Shelby has not done anything with her life since the night when it happened. Two years have passed, but it might as well be a moment since Helene was injured. Everything that has happened since doesn’t matter. Hours and days are mere flashes: the ER room, the instant she slit her wrists after they stitched her up and declared her recovered from the crash and sent her home, the gray, hazy moment when she was locked into a psych ward, the sound of the door opening when her mother brought her back home. Shelby blinks her eyes and she’s right back in the car. They’d had a disagreement that night because Shelby didn’t want to go out and Helene did. Of course Helene got her way. Shelby always gave in. If she refused, Helene would find someone new to follow her around. Shelby hasn’t told anyone the truth about that night because it sounds as if she were making excuses. But truly, Helene wouldn’t take no for an answer. She was so annoyed when Shelby hesitated that she took off the matching bracelet to Shelby’s that she always wore. Helene’s bracelet had a white enameled butterfly charm; Shelby’s butterfly was black. Helene was the leader. She had a charming, forceful personality, and unlike Shelby, Helene always knew what she wanted. As it turned out, she forgot the bracelet when they went out and Shelby lost hers in the accident. The chain must have snapped when Shelby was lying on the ice, gasping for breath, bleeding through her clothes until her sweater and jeans were soaked through. She’s gone back to search for the charm, but there’s nothing in the tall weeds along the road, only some broken glass that glints blue in the sunlight.

Sometimes when Shelby turns her head too quickly she can swear Helene is there. She doesn’t trust her eyesight even though on her last eye exam her vision was twenty-twenty. Still she is convinced that something is wrong with her vision. It’s been so ever since that night. When she looked up, she saw an angel. It’s a moment that still burns inside her. He leaned over and covered her with his black coat and said she couldn’t give up. She was shivering and her soul was in her mouth, ready to escape as a puff of air, but the angel kept her on earth. She knows it’s insanity to think so. She doesn’t need a psychiatrist to tell her that. She told no one in the psychiatric hospital, not even when they asked her directly: Do you believe in demons and angels? Do you see things that aren’t there?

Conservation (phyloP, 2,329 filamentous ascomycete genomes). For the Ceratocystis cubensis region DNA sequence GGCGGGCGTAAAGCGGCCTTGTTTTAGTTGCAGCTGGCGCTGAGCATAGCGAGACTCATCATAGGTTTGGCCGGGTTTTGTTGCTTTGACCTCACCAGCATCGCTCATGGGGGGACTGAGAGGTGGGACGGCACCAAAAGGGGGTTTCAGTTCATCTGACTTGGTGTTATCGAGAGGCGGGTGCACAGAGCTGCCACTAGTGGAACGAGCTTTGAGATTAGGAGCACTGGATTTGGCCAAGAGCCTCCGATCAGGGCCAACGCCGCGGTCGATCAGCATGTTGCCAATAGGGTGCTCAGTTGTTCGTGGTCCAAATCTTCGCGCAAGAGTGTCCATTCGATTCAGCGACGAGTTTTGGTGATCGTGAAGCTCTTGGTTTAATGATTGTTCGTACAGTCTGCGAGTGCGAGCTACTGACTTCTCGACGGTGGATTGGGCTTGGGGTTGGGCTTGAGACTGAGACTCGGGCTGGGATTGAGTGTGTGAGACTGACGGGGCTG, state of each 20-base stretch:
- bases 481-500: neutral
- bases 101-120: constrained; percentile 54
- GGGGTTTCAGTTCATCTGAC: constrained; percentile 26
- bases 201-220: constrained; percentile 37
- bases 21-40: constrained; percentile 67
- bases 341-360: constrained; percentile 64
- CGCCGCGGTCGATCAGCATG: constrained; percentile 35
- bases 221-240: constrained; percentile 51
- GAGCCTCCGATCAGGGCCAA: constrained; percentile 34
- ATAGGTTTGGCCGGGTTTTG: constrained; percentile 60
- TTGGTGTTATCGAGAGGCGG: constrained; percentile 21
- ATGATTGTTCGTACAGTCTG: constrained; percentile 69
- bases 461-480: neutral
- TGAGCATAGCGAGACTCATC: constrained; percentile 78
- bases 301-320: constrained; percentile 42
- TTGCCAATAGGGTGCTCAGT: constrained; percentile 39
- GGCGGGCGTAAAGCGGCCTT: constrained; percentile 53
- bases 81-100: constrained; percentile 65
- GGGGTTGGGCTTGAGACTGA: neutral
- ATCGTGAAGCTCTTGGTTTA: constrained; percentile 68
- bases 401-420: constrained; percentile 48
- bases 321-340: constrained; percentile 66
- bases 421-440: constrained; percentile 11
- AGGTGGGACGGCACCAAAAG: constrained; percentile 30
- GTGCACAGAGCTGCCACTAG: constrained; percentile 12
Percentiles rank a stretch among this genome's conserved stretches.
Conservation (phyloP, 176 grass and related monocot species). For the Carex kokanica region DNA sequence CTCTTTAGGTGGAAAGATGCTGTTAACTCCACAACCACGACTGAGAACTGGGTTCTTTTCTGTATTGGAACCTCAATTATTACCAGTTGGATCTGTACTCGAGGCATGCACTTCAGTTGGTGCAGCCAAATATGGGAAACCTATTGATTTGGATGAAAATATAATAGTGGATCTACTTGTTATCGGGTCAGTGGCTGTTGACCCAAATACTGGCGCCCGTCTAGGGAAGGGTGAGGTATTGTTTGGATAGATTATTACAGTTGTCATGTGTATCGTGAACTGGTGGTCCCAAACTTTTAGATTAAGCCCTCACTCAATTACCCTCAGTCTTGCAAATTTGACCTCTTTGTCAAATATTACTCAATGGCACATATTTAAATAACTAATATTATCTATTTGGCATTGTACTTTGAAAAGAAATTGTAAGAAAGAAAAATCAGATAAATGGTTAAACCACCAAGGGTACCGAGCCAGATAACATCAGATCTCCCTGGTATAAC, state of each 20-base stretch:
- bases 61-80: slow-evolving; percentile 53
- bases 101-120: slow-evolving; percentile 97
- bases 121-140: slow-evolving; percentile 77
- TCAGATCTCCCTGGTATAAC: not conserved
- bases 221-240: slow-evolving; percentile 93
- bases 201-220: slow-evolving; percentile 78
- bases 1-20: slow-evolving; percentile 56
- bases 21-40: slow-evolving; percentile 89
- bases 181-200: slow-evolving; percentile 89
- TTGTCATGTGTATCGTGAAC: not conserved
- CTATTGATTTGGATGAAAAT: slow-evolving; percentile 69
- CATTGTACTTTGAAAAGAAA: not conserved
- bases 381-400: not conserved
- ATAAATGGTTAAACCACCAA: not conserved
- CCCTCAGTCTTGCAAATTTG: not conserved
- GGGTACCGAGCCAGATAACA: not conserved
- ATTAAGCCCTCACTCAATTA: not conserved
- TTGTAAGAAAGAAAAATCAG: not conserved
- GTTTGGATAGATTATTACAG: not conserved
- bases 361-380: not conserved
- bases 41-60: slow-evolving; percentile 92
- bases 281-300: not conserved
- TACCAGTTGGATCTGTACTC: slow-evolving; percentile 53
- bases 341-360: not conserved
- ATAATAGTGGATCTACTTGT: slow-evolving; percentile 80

Why would an angel rescue her when she’s worthless and Helene, who was so much better than she could ever be, was right there, in desperate need of help? All the same, every time she sees a man in a black coat she wonders if it’s her angel, and every time she’s mistaken. She stares at these men a little too long and they get the wrong idea. Hey, wait up, these men say to her when she walks on, along the highway or Main Street. She must look desperate, like someone who would be easy to command. Come on sister, darling, babygirl. She walks faster when this happens. She knows the difference between a demon and an angel, even in the dark. She learned that in the hospital, and she’s not going back there again. On some nights she hears her mother calling her as she wanders through town. Shelby’s mom drives through the streets, searching for Shelby at two or three in the morning. Her mom pulls over and gets out of her car and shouts for her, but Shelby ducks behind the shrubbery. She never answers. She’s simply not worthy of her mother’s love.